DES MOINES, Iowa — Iowa Gov. Kim Reynolds acknowledged that President Joe Biden legitimately won the presidential election but still asserted there are “concerns” about the election process that warrant more examination, even though many allegations of election fraud have already been debunked and ruled out in court.
On WHO 13’s The Insiders, Political Director Dave Price asked Reynolds whether Biden is a legitimately elected president or if he won the election because of fraudulent votes.
“I think he is legitimately elected. I do believe though that there are enough concerns about the integrity of the election process, so I think it benefits everybody to take a look at some of these things that were questioned and put them to bed or just find the answers. I don’t think that’s a bad thing. People need to have confidence in the election process, and it needs to be self-evident. They can’t just be told that it’s safe and secure. We just need to be able to answer some of those questions,” Reynolds said.
Biden defeated incumbent President Donald Trump by more than 7 million popular votes and 74 Electoral College votes. In the months following the election, Trump and his supporters have promoted unfounded claims of widespread voter fraud that allowed Biden to steal the election. Many of these claims have been debunked, and Attorney General William Barr said the Justice Department did not uncover evidence of widespread voter fraud that would have changed the outcome of the election.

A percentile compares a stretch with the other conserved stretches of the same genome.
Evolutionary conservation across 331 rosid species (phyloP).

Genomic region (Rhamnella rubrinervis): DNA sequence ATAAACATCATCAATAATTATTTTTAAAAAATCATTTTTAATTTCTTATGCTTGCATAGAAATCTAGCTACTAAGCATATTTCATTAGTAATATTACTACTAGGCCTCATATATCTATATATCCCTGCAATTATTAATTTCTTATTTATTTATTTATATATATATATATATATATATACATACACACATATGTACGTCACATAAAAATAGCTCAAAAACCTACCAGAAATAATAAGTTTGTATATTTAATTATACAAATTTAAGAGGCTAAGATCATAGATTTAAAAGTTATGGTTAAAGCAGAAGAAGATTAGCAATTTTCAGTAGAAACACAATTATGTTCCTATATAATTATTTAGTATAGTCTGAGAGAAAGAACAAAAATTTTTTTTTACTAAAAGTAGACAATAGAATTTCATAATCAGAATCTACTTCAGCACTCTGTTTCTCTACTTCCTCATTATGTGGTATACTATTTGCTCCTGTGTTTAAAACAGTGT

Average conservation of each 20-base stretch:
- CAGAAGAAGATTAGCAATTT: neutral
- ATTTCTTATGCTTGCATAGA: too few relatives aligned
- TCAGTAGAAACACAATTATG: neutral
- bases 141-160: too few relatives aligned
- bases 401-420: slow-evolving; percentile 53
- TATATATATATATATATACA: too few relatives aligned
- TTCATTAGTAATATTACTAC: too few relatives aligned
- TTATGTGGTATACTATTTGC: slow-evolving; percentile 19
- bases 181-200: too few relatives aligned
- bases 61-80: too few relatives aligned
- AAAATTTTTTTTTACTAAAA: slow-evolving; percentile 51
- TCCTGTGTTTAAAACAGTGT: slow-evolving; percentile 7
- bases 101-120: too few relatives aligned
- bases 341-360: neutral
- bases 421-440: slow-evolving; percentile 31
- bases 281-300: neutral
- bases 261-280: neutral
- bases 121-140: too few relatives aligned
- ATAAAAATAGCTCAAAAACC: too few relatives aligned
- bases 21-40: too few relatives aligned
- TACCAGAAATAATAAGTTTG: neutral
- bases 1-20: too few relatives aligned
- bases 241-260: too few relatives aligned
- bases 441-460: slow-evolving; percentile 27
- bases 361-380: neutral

A Reuters/Ipsos opinion poll conducted shortly after the November election found that about half of Republicans believed the election was stolen from Trump because of widespread voter fraud. This is something Trump and his allies were not able to prove in court and lost dozens of election lawsuits in the weeks after the election.
Still, Reynolds continues to assert there are concerns about election integrity that should be addressed, just as she did after a pro-Trump mob stormed the U.S. Capitol on Jan. 6, an event that resulted in five deaths. Reynolds condemned the U.S. Capitol riot and said those involved should be prosecuted, but she still said the claims questioning the integrity of the election should be further examined.
“I don’t care what your politics are or what you believe happened in this election. When you have half of the electorate that feels that maybe something is not valid, then that’s a concern for our republic and we want to do everything we can to address that,” Reynolds said on Jan. 7.
Reynolds, who has been a loyal supporter of Trump, did not criticize him for encouraging his supporters at a rally held before the deadly attack at the Capitol. However, Senate Republican leader Mitch McConnell did blame Trump for the riot, saying his supporters were fueled by lies about the election.
“The mob was fed lies,” McConnell said. “They were provoked by the president and other powerful people, and they tried to use fear and violence to stop a specific proceeding of the first branch of the federal government which they did not like.”
Associated Press reporting contributed to this story.